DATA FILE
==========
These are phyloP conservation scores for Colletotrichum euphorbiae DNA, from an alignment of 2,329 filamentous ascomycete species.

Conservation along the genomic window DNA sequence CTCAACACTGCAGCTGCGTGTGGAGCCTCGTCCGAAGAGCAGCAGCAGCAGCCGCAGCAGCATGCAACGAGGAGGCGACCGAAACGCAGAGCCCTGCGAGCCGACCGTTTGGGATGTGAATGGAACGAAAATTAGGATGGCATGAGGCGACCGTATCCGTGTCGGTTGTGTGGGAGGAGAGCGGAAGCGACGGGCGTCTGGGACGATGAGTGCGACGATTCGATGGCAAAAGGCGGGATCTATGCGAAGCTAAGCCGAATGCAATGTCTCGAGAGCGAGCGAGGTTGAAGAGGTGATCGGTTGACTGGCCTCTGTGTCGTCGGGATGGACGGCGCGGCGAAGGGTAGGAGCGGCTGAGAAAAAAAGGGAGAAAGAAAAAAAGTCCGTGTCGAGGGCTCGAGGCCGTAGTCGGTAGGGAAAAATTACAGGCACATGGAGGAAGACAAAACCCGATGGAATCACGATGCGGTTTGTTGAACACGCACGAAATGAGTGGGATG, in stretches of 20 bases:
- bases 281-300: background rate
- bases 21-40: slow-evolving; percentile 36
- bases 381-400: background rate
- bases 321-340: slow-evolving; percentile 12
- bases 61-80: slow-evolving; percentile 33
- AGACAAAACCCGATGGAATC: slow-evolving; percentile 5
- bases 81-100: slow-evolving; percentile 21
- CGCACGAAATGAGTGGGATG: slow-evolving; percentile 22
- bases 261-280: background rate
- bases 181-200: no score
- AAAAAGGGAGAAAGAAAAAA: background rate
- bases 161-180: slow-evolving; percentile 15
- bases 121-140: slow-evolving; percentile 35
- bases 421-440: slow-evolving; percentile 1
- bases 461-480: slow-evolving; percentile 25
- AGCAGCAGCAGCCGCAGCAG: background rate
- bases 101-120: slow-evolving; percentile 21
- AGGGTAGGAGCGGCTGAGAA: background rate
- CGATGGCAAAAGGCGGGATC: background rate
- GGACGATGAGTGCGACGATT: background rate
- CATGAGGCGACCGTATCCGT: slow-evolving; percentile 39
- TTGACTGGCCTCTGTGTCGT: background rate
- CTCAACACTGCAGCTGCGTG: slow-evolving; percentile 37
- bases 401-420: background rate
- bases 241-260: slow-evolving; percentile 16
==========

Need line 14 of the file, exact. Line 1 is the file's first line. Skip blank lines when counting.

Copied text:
- bases 161-180: slow-evolving; percentile 15